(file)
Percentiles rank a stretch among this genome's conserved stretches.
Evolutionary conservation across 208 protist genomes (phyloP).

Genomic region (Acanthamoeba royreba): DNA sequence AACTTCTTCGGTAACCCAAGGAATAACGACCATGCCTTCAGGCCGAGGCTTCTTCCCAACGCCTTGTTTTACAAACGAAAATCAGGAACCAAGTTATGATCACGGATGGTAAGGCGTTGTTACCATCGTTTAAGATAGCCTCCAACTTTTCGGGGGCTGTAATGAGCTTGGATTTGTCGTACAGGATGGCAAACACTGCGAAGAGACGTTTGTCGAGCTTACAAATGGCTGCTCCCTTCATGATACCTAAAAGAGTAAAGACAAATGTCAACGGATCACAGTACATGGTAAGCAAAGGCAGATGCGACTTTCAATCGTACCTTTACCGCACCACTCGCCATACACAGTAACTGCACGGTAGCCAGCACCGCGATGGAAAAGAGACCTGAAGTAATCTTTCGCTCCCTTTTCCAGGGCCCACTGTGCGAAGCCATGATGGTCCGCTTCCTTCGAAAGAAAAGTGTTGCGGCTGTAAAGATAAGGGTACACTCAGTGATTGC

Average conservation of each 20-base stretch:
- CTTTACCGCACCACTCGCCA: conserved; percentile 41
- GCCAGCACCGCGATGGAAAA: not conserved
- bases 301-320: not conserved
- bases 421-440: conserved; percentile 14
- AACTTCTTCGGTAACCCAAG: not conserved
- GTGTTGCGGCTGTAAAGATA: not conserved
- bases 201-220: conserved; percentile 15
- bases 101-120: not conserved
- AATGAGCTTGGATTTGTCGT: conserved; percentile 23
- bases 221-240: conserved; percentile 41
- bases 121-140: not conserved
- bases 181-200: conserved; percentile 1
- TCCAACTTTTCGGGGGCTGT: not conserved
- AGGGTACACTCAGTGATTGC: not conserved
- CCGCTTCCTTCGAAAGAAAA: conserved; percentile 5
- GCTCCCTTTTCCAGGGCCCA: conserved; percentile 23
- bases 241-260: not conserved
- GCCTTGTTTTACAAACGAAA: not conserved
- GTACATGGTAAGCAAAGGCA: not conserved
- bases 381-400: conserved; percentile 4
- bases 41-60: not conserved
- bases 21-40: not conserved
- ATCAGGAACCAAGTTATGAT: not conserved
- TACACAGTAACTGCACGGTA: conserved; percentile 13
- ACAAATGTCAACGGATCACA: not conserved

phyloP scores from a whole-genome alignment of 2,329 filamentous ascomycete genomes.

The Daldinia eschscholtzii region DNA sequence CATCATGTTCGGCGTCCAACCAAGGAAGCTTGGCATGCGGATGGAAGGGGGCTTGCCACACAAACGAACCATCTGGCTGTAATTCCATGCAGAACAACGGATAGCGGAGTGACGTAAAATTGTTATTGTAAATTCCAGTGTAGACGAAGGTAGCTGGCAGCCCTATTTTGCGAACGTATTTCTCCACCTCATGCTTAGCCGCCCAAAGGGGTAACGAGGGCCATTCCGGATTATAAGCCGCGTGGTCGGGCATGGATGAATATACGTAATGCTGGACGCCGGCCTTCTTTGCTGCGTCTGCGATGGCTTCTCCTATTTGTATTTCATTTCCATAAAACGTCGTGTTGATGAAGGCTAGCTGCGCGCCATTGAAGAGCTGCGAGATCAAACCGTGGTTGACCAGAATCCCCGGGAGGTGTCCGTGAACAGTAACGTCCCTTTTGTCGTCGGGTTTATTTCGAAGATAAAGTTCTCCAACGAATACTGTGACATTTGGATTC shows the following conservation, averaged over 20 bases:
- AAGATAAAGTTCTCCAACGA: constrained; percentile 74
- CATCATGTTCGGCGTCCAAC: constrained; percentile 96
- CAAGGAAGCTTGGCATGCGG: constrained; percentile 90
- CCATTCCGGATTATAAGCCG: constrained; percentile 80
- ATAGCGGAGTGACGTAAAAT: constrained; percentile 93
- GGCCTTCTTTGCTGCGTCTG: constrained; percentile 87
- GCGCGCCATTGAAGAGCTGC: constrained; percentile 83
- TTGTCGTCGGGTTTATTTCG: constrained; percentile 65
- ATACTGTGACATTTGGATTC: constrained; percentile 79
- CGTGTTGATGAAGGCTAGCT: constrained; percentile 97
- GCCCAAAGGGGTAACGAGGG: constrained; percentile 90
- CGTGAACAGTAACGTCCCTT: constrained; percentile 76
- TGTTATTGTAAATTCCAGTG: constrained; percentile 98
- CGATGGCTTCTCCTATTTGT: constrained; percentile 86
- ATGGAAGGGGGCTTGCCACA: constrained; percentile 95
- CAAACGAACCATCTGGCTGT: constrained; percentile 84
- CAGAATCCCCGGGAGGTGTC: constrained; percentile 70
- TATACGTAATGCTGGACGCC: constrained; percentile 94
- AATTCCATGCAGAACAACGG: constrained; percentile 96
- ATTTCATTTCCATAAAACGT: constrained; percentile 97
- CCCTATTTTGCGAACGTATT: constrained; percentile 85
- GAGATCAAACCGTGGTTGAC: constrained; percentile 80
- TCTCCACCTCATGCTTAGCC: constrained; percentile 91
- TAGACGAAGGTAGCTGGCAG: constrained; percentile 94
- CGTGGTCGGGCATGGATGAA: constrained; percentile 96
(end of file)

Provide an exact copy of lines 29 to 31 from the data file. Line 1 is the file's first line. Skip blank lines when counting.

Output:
- ACAAATGTCAACGGATCACA: not conserved

phyloP scores from a whole-genome alignment of 2,329 filamentous ascomycete genomes.

The Daldinia eschscholtzii region DNA sequence CATCATGTTCGGCGTCCAACCAAGGAAGCTTGGCATGCGGATGGAAGGGGGCTTGCCACACAAACGAACCATCTGGCTGTAATTCCATGCAGAACAACGGATAGCGGAGTGACGTAAAATTGTTATTGTAAATTCCAGTGTAGACGAAGGTAGCTGGCAGCCCTATTTTGCGAACGTATTTCTCCACCTCATGCTTAGCCGCCCAAAGGGGTAACGAGGGCCATTCCGGATTATAAGCCGCGTGGTCGGGCATGGATGAATATACGTAATGCTGGACGCCGGCCTTCTTTGCTGCGTCTGCGATGGCTTCTCCTATTTGTATTTCATTTCCATAAAACGTCGTGTTGATGAAGGCTAGCTGCGCGCCATTGAAGAGCTGCGAGATCAAACCGTGGTTGACCAGAATCCCCGGGAGGTGTCCGTGAACAGTAACGTCCCTTTTGTCGTCGGGTTTATTTCGAAGATAAAGTTCTCCAACGAATACTGTGACATTTGGATTC shows the following conservation, averaged over 20 bases: